The world needs more college students like Patrick Leigh Fermor. Come to think of it, the world needs more writers like Patrick Leigh Fermor. When, as a teenager in the early 1930s, Fermor got himself thrown out of school for giving more attention to a local girl than his studies, he decided to take leave of England and set off on a long walk through the heart of Europe. Starting out from Holland, Fermor more or less paralleled the courses of the Rhine and Danube rivers as he made his way to the golden city of Constantinople, which had been renamed Istanbul only three years earlier. Later in life, Fermor recounted his journey in a pair of books: the first, A Time of Gifts (republished by NYRB Classics in a typically classy package), has been the happiest surprise of my reading summer.
As with all the greatest travel books, A Time of Gifts is as much an interior journey as a travelogue: we get to experience this Brueghelesque landscape through the eyes of an endlessly curious, highly literate and art-mad young man who apparently brought out the maternal instinct in just about everyone he encountered. Tramping eastward along the Danube toward Vienna, Fermor visits Melk Abbey and can describe it only in terms of rich, ornately gorgeous music:
Overtures and preludes followed each other as courtyard opened on courtyard. Ascending staircases unfolded as vaingloriously as pavanes. Cloisters developed with the complexity of double, triple and quadruple fugues.The suites of state apartments concatenated with the variety, the mood and the decor of symphonic movements. Among the receding infinity of gold bindings in the library, the polished reflections, the galleries and the terrestrial and celestial globes gleaming in the radiance of their flared embrasures, music, again, seemed to intervene. A magnificent and measured polyphony crept in one’s ears. It was accompanied by woodwind at first, then, at shortening intervals, by violins and violas and ‘cellos and then double-basses while a scrollwork of flutes unfurled in mid-air; to be joined at last by a muted fanfare from the ceiling, until everything vibrated with a controlled and pervading splendour. Beyond it, in the church, a dome crowned the void. Light spread in the painted hollows and joined the indirect glow from the ovals and the lunettes and the windows of the rotunda. Galleries and scalloped baldachinos and tiered cornices rose to meet it; and the soft light, falling on the fluted pilasters and circles of gold spokes, and on the obelisks wreathed with their sculpted clouds, suffused the honeycomb side-chapels and then united in a still and universal radiance.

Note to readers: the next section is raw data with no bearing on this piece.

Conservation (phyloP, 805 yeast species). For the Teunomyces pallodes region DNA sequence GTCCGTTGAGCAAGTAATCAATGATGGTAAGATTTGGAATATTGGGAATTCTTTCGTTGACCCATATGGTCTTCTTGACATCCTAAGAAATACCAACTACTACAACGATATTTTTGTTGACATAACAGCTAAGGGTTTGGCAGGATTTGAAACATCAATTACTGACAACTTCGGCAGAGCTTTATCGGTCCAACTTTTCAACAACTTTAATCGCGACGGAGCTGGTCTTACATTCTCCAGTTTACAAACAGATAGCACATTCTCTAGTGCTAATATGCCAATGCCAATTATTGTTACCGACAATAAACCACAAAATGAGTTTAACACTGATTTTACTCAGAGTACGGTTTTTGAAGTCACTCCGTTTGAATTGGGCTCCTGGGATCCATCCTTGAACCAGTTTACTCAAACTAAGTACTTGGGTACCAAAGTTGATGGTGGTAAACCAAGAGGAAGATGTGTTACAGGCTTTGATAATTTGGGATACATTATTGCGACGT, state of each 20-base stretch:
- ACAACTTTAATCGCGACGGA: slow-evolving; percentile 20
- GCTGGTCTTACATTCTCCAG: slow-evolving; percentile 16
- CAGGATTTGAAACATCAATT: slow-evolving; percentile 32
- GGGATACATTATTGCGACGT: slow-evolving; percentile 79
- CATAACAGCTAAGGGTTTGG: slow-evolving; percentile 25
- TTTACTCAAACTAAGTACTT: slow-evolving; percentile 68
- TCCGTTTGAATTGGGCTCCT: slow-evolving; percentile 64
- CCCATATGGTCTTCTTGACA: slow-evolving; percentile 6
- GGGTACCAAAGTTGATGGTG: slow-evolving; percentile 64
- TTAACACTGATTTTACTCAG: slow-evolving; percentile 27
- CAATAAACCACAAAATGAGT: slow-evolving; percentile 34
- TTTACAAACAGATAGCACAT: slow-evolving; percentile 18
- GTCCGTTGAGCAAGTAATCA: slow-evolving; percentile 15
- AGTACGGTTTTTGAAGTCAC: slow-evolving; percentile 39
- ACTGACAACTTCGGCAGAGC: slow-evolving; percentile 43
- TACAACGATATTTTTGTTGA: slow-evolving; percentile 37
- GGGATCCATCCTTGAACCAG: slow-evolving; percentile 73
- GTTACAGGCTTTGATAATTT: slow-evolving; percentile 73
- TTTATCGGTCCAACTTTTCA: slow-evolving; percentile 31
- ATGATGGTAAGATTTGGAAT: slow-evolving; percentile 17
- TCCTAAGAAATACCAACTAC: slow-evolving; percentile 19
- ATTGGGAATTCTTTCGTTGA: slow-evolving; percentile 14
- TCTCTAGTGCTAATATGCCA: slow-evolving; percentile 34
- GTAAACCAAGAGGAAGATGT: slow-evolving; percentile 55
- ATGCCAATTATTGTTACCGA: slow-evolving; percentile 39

The musical associations aren’t always so lovely. Fermor’s hike through Germany conjures up memories of Wilhelm Muller’s Winterreise and the song-cycle Schubert made of it, but the air is pervaded by the martial music of Nazism, which was tightening its grip on Germany even as Fermor happened to be passing through. Here he is in Munich:
I had expected a different kind of town, more like Nuremberg, perhaps, or Rothenburg. the neo-classical architecture in this boreal and boisterous weather, the giant boulevards, the unleavened pomp — everything struck chill to the heart. The proportion of Storm Troopers and S.S. in the streets was unusually high and still mounting and the Nazi salute flickered about the pavement like a tic douloureaux. Outside the Feldherrnehalle, with its memorial to the sixteen Nazis killed in a 1923 street fight nearby, two S.S. sentries with fixed bayonets and black helmets mounted guard like figures of cast-iron and the right arms of all passers-by shot up as though in reflex to an electric beam. It was perilous to withhold this homage. One heard tales of uninitiated strangers being physically set-upon by zealots.
Though my travels this summer haven’t been nearly as ambitious as Fermor’s, I’ve been reading A Time of Gifts in the same footloose spirit. I read the Melk passage, for example, while watching the sun set from the Fifth Street Pier in Seaside Park, and I’m surprised the ascent from the marshes of Barnegat Bay to the mountains of Central Europe didn’t give me the bends.
A Time of Gifts ends with footloose Fermor on the threshold of adventures in Hungary, Transylvania and the Carpathian mountains. The story continues in Between the Woods and the Water, and I’m torn between my impulse to finish it before the end of the summer and my wish to make this trip last as long as possible.